Gary Williams
(snip long post I made today about Emile Borel and his use of the monkeys/typewriter image in 1913. The French paragraph is here:

http://www.angelfire.com/in/hypnosonic/Parable of the Monkeys.html

and I ask anyone interested to find my post. - DR)
monkey theorem "Borel exemplified a proposition in the theory of probability called Kolmogorov's zero-one law by saying that the ... random creation of what turn out to be sensible and meaningful texts is shown to be foreshadowed in Gulliver's Travels.

Thanks for these tips on earlier use, which I will pursue. Now that you say "six eternal monkeys," I think that has shown up in a discussion here before.
So I shift my quest from finding the original purpose, to Borel's purpose.
I would have to take issue with your "The chances of the monkeys' work reproducing the world's literature is incredibly ... a single intelligible word is vanishingly remote. But infinite monkeys on infinite typewriters are certain to produce the world's literature

(snip)
However, if you don't mind, I want to set aside all discussion of infinity, for the time being. Once this group starts talking about infinity, there's no end to it...
Borel wasn't talking about infinity, he specifically said a million monkeys, and a fixed amount of time ("at the end of a year"). I want to focus on finding out what the point was that he was trying to illustrate.

Date: 1885
a branch of mechanics dealing with the application of the principles of statistics to the mechanics of a system consisting of a large number of parts
having motions that differ by small steps over a
large range

1884 - Gibbs coins the term "statistical mechanics"for the kinetic theory's treatment of thermodynamic issues.
Maybe Murray or someone can explain what issues are dealt with in statistical mechanics.
That page whose URL I no longer have said that a million monkeys working for a year works about to be approximately 80 trillion characters produced. The page says this "would probably not be enough to prove correct" but it doesn't explain what it thinks the proposition is* that it would fail to prove. I'm afraid they may have it wrong, they may think Borel claimed the world's library would be produced by the monkeys, and they're saying, no, it's not enough. I think that that was *Borel's point.
the 'infinite monkey thing' has a life of its own now.

Indeed. As does a gazillion words for snow.

Best Donna Richoux
Students: Are you brave enough to let our tutors analyse your pronunciation?
However, if you don't mind, I want to set aside all discussion of infinity, for the time being. Once this group starts talking about infinity, there's no end to it...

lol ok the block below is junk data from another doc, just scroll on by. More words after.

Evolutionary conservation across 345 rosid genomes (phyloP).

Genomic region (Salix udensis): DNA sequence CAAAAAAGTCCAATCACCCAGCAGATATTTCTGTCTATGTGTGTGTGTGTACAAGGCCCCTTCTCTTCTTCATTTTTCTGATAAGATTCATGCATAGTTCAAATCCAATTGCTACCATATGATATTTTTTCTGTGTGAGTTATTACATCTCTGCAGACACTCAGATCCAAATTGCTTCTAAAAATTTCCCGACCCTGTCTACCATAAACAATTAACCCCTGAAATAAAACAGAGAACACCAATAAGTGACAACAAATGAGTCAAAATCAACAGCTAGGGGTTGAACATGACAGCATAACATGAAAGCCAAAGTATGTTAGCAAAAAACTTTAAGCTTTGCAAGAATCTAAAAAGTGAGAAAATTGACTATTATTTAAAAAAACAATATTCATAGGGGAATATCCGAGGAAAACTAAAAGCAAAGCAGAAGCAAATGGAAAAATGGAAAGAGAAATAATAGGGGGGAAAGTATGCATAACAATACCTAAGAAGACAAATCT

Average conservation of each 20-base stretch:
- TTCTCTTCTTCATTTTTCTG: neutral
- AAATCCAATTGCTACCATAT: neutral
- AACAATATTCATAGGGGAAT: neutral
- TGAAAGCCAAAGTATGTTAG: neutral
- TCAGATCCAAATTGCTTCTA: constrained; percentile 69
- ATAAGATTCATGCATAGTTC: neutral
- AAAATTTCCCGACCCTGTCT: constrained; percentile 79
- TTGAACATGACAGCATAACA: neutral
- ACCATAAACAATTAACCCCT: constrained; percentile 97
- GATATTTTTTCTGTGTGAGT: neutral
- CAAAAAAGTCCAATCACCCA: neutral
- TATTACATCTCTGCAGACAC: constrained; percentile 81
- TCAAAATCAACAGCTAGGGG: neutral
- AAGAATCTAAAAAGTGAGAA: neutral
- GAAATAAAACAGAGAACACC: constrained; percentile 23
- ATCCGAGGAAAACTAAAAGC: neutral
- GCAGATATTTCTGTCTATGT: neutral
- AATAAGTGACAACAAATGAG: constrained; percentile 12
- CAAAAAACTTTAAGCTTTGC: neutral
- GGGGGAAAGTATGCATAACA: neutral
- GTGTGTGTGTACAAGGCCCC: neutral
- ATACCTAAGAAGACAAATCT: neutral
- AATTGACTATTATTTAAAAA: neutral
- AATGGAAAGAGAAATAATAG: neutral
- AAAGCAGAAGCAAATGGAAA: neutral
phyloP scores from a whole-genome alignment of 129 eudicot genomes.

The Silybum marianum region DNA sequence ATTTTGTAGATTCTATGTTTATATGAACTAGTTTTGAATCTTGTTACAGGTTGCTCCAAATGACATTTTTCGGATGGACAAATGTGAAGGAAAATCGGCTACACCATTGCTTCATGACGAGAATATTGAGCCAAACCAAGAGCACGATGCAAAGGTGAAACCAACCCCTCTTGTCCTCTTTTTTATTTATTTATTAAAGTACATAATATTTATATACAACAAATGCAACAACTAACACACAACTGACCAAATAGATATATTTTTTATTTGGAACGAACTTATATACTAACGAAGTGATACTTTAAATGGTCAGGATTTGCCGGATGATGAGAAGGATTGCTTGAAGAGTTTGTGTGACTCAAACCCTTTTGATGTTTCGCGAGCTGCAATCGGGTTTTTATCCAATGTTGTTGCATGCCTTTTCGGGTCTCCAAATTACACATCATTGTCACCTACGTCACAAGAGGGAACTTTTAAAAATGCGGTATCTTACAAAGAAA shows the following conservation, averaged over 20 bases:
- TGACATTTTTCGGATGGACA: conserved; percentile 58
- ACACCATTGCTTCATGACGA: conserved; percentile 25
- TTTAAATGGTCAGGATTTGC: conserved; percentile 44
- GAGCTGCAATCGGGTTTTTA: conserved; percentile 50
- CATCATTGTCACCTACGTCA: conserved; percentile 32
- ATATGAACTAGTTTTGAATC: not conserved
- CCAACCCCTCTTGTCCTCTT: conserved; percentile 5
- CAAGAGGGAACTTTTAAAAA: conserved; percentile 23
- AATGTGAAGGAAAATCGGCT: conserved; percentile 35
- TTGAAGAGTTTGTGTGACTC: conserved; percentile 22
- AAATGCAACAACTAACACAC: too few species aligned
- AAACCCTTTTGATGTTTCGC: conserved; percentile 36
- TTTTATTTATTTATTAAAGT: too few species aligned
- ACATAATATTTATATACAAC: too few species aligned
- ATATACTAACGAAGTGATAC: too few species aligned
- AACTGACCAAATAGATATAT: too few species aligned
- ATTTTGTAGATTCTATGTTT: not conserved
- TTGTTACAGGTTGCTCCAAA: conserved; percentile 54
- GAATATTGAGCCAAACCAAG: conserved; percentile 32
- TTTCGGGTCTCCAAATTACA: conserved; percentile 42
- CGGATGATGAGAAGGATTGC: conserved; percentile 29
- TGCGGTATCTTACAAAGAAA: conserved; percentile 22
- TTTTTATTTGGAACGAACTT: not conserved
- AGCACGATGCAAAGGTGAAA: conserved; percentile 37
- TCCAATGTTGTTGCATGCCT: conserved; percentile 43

I haven't noticed an end to any of this group's preoccupations... But OK, back to Email Borel
Borel wasn't talking about infinity, he specifically said a million monkeys, and a fixed amount of time ("at the end of a year"). I want to focus on finding out what the point was that he was trying to illustrate.

In which case I have to repeat the assertion from Wikipedia that he was looking to illustrate "a
special case of Kolmogorov's zero-one law". He wasn't philosophising, he was illustrating a mathematical proof.
As to what he was saying about the mathematics, it's useful to translate what Borel says immediately before the passage you quoted (taken from the site you urled):
"Concevons qu'on ait dressé un million de singes à frapper au hasard sur les touches d'une machine à écrire et que, sous la surveillance de contremaîtres illettrés, ces singes dactylographes travaillent avec ardeur dix heures par jour avec un million de machines à écrire de types variés. Les contremaîtres illettrés rassembleraient les feuilles noircies et les relieraient en volumes. Et au bout d'un an, ces volumes se trouveraient renfermer la copie exacte des livres de toute nature et de toutes langues conservés dans les plus riches bibliothèques du monde."
Which is, roughly, " Imagine we trained a million monkeys to hit the keys of a typewriter at random and that, under the supervision of illiterate foremen, these monkey-typists worked enthusiastically for ten hours a day with a million typewriters of various kinds. The illiterate foremen would gather the blackened pages and bind them in volumes. And at the end of a year, these volumes were found to contain an exact copy of the books of every description and every language contained in the richest libraries of the world."
And thence to "Such is the probability". I think he's taking it for granted (which would have been OK with a mathematical audience but perhaps risky with a general audience) that we will know what volumes of monkey typing bound by illiterates would contain. Clearly, gibberish. Or gibbonish. But I mustn't orang my readership.